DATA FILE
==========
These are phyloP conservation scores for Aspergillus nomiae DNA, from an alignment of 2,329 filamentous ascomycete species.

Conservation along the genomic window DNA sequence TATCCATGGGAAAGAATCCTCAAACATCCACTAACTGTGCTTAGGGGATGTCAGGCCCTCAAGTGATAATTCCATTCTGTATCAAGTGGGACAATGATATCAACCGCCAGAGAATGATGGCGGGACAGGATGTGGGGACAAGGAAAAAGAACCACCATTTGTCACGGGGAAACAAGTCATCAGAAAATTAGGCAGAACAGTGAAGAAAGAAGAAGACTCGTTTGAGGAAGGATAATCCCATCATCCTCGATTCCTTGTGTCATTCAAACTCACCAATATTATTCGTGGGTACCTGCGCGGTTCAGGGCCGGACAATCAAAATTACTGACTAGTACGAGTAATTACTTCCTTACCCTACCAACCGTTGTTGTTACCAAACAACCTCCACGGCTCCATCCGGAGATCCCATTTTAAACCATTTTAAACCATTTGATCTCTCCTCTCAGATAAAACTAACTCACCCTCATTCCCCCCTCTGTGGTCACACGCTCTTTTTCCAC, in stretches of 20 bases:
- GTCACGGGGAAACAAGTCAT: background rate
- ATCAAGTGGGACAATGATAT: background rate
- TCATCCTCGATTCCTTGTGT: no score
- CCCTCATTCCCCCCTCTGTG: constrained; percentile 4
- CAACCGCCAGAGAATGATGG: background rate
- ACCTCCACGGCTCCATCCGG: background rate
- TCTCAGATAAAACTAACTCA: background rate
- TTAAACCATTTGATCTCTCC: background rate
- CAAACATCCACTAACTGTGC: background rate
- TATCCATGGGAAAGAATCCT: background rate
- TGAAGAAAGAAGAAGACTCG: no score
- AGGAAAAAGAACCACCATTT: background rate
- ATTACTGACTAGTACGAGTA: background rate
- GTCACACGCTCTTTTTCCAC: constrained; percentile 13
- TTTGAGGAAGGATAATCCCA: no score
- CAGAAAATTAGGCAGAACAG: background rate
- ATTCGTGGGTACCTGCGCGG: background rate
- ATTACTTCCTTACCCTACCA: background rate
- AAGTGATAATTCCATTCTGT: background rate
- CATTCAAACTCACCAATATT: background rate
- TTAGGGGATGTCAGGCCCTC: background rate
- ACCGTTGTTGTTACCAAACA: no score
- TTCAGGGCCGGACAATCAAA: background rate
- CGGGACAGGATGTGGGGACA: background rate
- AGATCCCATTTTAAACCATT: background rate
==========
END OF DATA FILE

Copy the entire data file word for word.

These are phyloP conservation scores for Aspergillus nomiae DNA, from an alignment of 2,329 filamentous ascomycete species.

Conservation along the genomic window DNA sequence TATCCATGGGAAAGAATCCTCAAACATCCACTAACTGTGCTTAGGGGATGTCAGGCCCTCAAGTGATAATTCCATTCTGTATCAAGTGGGACAATGATATCAACCGCCAGAGAATGATGGCGGGACAGGATGTGGGGACAAGGAAAAAGAACCACCATTTGTCACGGGGAAACAAGTCATCAGAAAATTAGGCAGAACAGTGAAGAAAGAAGAAGACTCGTTTGAGGAAGGATAATCCCATCATCCTCGATTCCTTGTGTCATTCAAACTCACCAATATTATTCGTGGGTACCTGCGCGGTTCAGGGCCGGACAATCAAAATTACTGACTAGTACGAGTAATTACTTCCTTACCCTACCAACCGTTGTTGTTACCAAACAACCTCCACGGCTCCATCCGGAGATCCCATTTTAAACCATTTTAAACCATTTGATCTCTCCTCTCAGATAAAACTAACTCACCCTCATTCCCCCCTCTGTGGTCACACGCTCTTTTTCCAC, in stretches of 20 bases:
- GTCACGGGGAAACAAGTCAT: background rate
- ATCAAGTGGGACAATGATAT: background rate
- TCATCCTCGATTCCTTGTGT: no score
- CCCTCATTCCCCCCTCTGTG: constrained; percentile 4
- CAACCGCCAGAGAATGATGG: background rate
- ACCTCCACGGCTCCATCCGG: background rate
- TCTCAGATAAAACTAACTCA: background rate
- TTAAACCATTTGATCTCTCC: background rate
- CAAACATCCACTAACTGTGC: background rate
- TATCCATGGGAAAGAATCCT: background rate
- TGAAGAAAGAAGAAGACTCG: no score
- AGGAAAAAGAACCACCATTT: background rate
- ATTACTGACTAGTACGAGTA: background rate
- GTCACACGCTCTTTTTCCAC: constrained; percentile 13
- TTTGAGGAAGGATAATCCCA: no score
- CAGAAAATTAGGCAGAACAG: background rate
- ATTCGTGGGTACCTGCGCGG: background rate
- ATTACTTCCTTACCCTACCA: background rate
- AAGTGATAATTCCATTCTGT: background rate
- CATTCAAACTCACCAATATT: background rate
- TTAGGGGATGTCAGGCCCTC: background rate
- ACCGTTGTTGTTACCAAACA: no score
- TTCAGGGCCGGACAATCAAA: background rate
- CGGGACAGGATGTGGGGACA: background rate
- AGATCCCATTTTAAACCATT: background rate